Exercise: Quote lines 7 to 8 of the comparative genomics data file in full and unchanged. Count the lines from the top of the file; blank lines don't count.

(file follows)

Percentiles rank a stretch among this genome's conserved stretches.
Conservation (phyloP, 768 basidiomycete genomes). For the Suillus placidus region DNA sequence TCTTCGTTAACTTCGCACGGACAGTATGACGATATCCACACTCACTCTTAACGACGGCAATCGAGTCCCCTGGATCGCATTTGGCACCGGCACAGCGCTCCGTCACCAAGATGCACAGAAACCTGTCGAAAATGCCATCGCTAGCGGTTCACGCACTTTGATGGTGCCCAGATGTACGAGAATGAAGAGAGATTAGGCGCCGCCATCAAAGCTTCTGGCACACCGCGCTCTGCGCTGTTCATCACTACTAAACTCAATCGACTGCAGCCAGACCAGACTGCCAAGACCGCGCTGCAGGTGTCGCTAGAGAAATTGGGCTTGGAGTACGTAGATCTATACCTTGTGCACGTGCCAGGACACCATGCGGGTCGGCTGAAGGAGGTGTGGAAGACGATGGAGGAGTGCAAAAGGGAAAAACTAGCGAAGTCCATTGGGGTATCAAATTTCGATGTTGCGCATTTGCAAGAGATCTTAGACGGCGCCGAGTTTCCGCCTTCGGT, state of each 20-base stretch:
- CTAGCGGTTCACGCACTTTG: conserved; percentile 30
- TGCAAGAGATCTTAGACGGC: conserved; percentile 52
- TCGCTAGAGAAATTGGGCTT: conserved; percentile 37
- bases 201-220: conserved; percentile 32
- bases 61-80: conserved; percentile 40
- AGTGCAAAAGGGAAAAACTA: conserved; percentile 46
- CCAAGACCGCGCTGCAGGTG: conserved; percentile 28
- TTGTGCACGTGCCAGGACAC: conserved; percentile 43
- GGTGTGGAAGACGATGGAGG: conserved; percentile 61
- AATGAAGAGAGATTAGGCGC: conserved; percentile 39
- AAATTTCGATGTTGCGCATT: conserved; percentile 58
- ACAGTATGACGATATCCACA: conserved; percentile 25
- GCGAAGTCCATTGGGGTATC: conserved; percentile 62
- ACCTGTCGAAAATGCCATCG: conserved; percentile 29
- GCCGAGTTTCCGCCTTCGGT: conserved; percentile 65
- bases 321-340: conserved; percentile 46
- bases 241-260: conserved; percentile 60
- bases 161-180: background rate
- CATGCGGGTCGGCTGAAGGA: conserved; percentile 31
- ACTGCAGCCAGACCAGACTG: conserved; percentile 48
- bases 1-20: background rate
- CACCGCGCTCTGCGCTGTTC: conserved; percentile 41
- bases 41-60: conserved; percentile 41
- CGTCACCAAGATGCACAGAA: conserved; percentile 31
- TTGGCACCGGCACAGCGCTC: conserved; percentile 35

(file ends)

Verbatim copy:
- bases 61-80: conserved; percentile 40
- AGTGCAAAAGGGAAAAACTA: conserved; percentile 46